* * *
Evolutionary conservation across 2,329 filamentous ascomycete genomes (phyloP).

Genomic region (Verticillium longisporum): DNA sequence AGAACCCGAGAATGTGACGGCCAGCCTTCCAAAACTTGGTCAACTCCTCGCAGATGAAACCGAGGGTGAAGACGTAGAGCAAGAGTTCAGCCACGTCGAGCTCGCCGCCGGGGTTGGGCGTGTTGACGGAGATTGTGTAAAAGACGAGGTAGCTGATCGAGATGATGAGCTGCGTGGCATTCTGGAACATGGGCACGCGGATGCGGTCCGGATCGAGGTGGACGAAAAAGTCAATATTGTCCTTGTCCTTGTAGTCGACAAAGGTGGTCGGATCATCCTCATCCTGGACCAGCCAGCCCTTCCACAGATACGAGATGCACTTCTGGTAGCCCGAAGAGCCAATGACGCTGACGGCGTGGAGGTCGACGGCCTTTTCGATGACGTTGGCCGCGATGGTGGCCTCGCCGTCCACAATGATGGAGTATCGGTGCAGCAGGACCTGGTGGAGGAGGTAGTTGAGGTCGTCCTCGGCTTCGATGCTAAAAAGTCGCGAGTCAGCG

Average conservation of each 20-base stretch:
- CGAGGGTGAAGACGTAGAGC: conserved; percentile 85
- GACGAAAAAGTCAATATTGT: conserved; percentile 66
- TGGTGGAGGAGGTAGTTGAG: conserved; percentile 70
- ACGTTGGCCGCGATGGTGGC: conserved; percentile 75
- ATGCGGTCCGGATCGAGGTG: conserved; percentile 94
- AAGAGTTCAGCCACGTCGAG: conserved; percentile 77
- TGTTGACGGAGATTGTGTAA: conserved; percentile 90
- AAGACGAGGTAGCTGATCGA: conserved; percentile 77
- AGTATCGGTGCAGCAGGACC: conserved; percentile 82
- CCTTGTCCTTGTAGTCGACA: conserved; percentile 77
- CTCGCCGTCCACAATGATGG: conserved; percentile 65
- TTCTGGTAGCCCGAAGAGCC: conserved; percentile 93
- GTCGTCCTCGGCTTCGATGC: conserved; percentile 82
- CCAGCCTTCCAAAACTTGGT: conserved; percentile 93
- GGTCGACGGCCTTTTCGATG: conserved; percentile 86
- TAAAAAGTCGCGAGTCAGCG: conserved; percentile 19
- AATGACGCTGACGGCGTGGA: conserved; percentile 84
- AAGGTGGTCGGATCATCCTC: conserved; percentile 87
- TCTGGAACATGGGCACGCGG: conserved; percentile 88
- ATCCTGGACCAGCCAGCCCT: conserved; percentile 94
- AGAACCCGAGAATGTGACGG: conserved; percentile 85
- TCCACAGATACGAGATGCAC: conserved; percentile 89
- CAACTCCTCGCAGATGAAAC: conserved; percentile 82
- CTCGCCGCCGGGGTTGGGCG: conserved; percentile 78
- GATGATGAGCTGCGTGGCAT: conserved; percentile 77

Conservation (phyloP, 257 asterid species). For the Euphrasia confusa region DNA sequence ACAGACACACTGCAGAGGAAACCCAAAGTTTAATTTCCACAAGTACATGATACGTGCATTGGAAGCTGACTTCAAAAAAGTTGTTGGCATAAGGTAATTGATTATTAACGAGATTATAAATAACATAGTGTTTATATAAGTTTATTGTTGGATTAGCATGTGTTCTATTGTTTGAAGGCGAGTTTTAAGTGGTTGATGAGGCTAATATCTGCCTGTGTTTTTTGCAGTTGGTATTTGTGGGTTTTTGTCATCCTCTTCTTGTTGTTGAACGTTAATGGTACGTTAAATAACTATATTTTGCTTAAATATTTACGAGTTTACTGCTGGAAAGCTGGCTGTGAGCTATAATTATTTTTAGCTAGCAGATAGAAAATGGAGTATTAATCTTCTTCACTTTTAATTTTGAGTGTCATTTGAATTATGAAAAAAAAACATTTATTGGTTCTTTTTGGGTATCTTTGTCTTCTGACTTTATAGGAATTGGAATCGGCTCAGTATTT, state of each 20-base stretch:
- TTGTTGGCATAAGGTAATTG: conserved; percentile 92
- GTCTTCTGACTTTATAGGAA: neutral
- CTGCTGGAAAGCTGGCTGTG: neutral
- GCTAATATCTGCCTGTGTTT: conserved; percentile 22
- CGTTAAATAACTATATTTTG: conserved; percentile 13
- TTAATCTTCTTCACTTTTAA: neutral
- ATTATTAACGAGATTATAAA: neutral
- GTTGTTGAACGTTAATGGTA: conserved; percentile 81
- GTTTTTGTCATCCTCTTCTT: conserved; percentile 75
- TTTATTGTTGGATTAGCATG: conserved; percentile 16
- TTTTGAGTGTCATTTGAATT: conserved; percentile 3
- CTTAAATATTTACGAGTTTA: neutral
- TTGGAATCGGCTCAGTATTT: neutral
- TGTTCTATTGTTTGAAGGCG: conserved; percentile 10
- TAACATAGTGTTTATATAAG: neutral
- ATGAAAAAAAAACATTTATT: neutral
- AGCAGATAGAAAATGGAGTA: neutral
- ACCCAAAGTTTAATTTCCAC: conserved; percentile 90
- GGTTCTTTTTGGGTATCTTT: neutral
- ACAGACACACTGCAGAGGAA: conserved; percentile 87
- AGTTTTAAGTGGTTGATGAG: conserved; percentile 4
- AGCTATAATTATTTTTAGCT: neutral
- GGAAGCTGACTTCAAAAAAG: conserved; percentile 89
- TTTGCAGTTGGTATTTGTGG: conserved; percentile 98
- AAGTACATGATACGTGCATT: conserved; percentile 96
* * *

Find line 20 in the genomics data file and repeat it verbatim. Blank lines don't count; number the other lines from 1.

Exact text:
- AATGACGCTGACGGCGTGGA: conserved; percentile 84